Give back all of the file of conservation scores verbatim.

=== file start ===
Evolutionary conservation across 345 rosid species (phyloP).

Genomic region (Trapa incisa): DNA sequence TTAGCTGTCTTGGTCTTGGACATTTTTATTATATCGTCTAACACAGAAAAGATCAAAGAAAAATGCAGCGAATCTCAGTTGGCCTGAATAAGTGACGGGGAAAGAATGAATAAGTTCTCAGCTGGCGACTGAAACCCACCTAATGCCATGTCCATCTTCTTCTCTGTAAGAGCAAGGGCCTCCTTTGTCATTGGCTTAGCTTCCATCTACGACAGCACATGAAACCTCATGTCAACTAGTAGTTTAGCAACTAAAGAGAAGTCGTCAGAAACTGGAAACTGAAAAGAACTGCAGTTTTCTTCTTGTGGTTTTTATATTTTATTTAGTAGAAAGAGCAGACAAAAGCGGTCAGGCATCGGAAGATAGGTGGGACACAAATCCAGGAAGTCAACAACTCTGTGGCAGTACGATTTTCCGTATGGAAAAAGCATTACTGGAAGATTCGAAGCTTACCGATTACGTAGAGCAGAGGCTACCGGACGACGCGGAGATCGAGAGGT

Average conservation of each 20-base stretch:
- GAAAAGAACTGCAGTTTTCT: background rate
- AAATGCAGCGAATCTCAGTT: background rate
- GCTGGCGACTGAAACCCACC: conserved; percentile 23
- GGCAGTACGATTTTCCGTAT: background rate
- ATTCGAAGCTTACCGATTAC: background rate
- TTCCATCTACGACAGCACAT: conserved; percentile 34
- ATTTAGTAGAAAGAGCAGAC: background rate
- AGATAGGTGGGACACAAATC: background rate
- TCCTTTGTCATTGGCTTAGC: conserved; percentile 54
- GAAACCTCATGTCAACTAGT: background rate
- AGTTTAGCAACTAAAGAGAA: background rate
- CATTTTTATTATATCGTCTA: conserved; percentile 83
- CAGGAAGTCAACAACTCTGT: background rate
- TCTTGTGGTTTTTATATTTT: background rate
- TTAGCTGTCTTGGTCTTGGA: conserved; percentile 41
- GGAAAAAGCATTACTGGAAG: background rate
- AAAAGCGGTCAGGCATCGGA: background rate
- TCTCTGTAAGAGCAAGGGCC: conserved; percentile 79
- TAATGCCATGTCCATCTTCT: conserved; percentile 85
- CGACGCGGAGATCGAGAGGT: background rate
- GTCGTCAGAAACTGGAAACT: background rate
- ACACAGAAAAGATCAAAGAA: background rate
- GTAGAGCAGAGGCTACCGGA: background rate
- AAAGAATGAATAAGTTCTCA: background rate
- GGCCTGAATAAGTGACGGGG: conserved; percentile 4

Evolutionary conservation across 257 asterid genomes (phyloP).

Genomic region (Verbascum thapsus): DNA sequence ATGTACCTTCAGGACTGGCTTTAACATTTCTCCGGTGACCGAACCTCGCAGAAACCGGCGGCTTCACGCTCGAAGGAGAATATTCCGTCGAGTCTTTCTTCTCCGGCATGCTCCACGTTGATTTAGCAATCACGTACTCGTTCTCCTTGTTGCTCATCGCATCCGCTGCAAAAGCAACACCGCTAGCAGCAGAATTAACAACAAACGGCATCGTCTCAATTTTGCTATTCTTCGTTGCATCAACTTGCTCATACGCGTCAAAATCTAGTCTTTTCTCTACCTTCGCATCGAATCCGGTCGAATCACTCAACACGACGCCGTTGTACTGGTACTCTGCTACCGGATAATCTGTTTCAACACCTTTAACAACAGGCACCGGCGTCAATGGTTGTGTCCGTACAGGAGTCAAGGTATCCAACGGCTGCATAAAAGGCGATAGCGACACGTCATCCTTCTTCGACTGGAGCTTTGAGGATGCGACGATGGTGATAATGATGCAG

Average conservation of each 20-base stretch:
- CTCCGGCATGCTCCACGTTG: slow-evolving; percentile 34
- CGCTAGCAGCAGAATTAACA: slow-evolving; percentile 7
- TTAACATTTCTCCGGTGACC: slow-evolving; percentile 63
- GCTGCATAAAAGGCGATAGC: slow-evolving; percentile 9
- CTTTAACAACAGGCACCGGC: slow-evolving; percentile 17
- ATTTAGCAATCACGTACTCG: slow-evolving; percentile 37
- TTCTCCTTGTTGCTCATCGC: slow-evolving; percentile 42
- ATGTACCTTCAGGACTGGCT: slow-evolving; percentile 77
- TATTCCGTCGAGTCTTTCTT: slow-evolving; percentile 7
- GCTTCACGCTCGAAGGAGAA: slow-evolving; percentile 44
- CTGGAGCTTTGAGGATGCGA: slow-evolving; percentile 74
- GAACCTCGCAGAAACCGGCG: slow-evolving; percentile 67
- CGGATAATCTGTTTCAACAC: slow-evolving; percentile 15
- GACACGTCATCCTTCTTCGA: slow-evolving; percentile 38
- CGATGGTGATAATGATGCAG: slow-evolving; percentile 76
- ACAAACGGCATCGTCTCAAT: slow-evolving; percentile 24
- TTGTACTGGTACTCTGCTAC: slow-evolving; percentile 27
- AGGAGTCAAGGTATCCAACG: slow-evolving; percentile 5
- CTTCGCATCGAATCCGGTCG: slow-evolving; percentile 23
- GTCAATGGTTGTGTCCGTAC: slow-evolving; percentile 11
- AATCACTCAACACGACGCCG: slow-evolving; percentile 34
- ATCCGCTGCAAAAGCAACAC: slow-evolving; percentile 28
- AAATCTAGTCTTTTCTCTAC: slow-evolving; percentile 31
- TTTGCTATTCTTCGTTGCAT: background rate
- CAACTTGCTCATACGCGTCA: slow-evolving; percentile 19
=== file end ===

Evolutionary conservation across 345 rosid species (phyloP).

Genomic region (Trapa incisa): DNA sequence TTAGCTGTCTTGGTCTTGGACATTTTTATTATATCGTCTAACACAGAAAAGATCAAAGAAAAATGCAGCGAATCTCAGTTGGCCTGAATAAGTGACGGGGAAAGAATGAATAAGTTCTCAGCTGGCGACTGAAACCCACCTAATGCCATGTCCATCTTCTTCTCTGTAAGAGCAAGGGCCTCCTTTGTCATTGGCTTAGCTTCCATCTACGACAGCACATGAAACCTCATGTCAACTAGTAGTTTAGCAACTAAAGAGAAGTCGTCAGAAACTGGAAACTGAAAAGAACTGCAGTTTTCTTCTTGTGGTTTTTATATTTTATTTAGTAGAAAGAGCAGACAAAAGCGGTCAGGCATCGGAAGATAGGTGGGACACAAATCCAGGAAGTCAACAACTCTGTGGCAGTACGATTTTCCGTATGGAAAAAGCATTACTGGAAGATTCGAAGCTTACCGATTACGTAGAGCAGAGGCTACCGGACGACGCGGAGATCGAGAGGT

Average conservation of each 20-base stretch:
- GAAAAGAACTGCAGTTTTCT: background rate
- AAATGCAGCGAATCTCAGTT: background rate
- GCTGGCGACTGAAACCCACC: conserved; percentile 23
- GGCAGTACGATTTTCCGTAT: background rate
- ATTCGAAGCTTACCGATTAC: background rate
- TTCCATCTACGACAGCACAT: conserved; percentile 34
- ATTTAGTAGAAAGAGCAGAC: background rate
- AGATAGGTGGGACACAAATC: background rate
- TCCTTTGTCATTGGCTTAGC: conserved; percentile 54
- GAAACCTCATGTCAACTAGT: background rate
- AGTTTAGCAACTAAAGAGAA: background rate
- CATTTTTATTATATCGTCTA: conserved; percentile 83
- CAGGAAGTCAACAACTCTGT: background rate
- TCTTGTGGTTTTTATATTTT: background rate
- TTAGCTGTCTTGGTCTTGGA: conserved; percentile 41
- GGAAAAAGCATTACTGGAAG: background rate
- AAAAGCGGTCAGGCATCGGA: background rate
- TCTCTGTAAGAGCAAGGGCC: conserved; percentile 79
- TAATGCCATGTCCATCTTCT: conserved; percentile 85
- CGACGCGGAGATCGAGAGGT: background rate
- GTCGTCAGAAACTGGAAACT: background rate
- ACACAGAAAAGATCAAAGAA: background rate
- GTAGAGCAGAGGCTACCGGA: background rate
- AAAGAATGAATAAGTTCTCA: background rate
- GGCCTGAATAAGTGACGGGG: conserved; percentile 4

Evolutionary conservation across 257 asterid genomes (phyloP).

Genomic region (Verbascum thapsus): DNA sequence ATGTACCTTCAGGACTGGCTTTAACATTTCTCCGGTGACCGAACCTCGCAGAAACCGGCGGCTTCACGCTCGAAGGAGAATATTCCGTCGAGTCTTTCTTCTCCGGCATGCTCCACGTTGATTTAGCAATCACGTACTCGTTCTCCTTGTTGCTCATCGCATCCGCTGCAAAAGCAACACCGCTAGCAGCAGAATTAACAACAAACGGCATCGTCTCAATTTTGCTATTCTTCGTTGCATCAACTTGCTCATACGCGTCAAAATCTAGTCTTTTCTCTACCTTCGCATCGAATCCGGTCGAATCACTCAACACGACGCCGTTGTACTGGTACTCTGCTACCGGATAATCTGTTTCAACACCTTTAACAACAGGCACCGGCGTCAATGGTTGTGTCCGTACAGGAGTCAAGGTATCCAACGGCTGCATAAAAGGCGATAGCGACACGTCATCCTTCTTCGACTGGAGCTTTGAGGATGCGACGATGGTGATAATGATGCAG

Average conservation of each 20-base stretch:
- CTCCGGCATGCTCCACGTTG: slow-evolving; percentile 34
- CGCTAGCAGCAGAATTAACA: slow-evolving; percentile 7
- TTAACATTTCTCCGGTGACC: slow-evolving; percentile 63
- GCTGCATAAAAGGCGATAGC: slow-evolving; percentile 9
- CTTTAACAACAGGCACCGGC: slow-evolving; percentile 17
- ATTTAGCAATCACGTACTCG: slow-evolving; percentile 37
- TTCTCCTTGTTGCTCATCGC: slow-evolving; percentile 42
- ATGTACCTTCAGGACTGGCT: slow-evolving; percentile 77
- TATTCCGTCGAGTCTTTCTT: slow-evolving; percentile 7
- GCTTCACGCTCGAAGGAGAA: slow-evolving; percentile 44
- CTGGAGCTTTGAGGATGCGA: slow-evolving; percentile 74
- GAACCTCGCAGAAACCGGCG: slow-evolving; percentile 67
- CGGATAATCTGTTTCAACAC: slow-evolving; percentile 15
- GACACGTCATCCTTCTTCGA: slow-evolving; percentile 38
- CGATGGTGATAATGATGCAG: slow-evolving; percentile 76
- ACAAACGGCATCGTCTCAAT: slow-evolving; percentile 24
- TTGTACTGGTACTCTGCTAC: slow-evolving; percentile 27
- AGGAGTCAAGGTATCCAACG: slow-evolving; percentile 5
- CTTCGCATCGAATCCGGTCG: slow-evolving; percentile 23
- GTCAATGGTTGTGTCCGTAC: slow-evolving; percentile 11
- AATCACTCAACACGACGCCG: slow-evolving; percentile 34
- ATCCGCTGCAAAAGCAACAC: slow-evolving; percentile 28
- AAATCTAGTCTTTTCTCTAC: slow-evolving; percentile 31
- TTTGCTATTCTTCGTTGCAT: background rate
- CAACTTGCTCATACGCGTCA: slow-evolving; percentile 19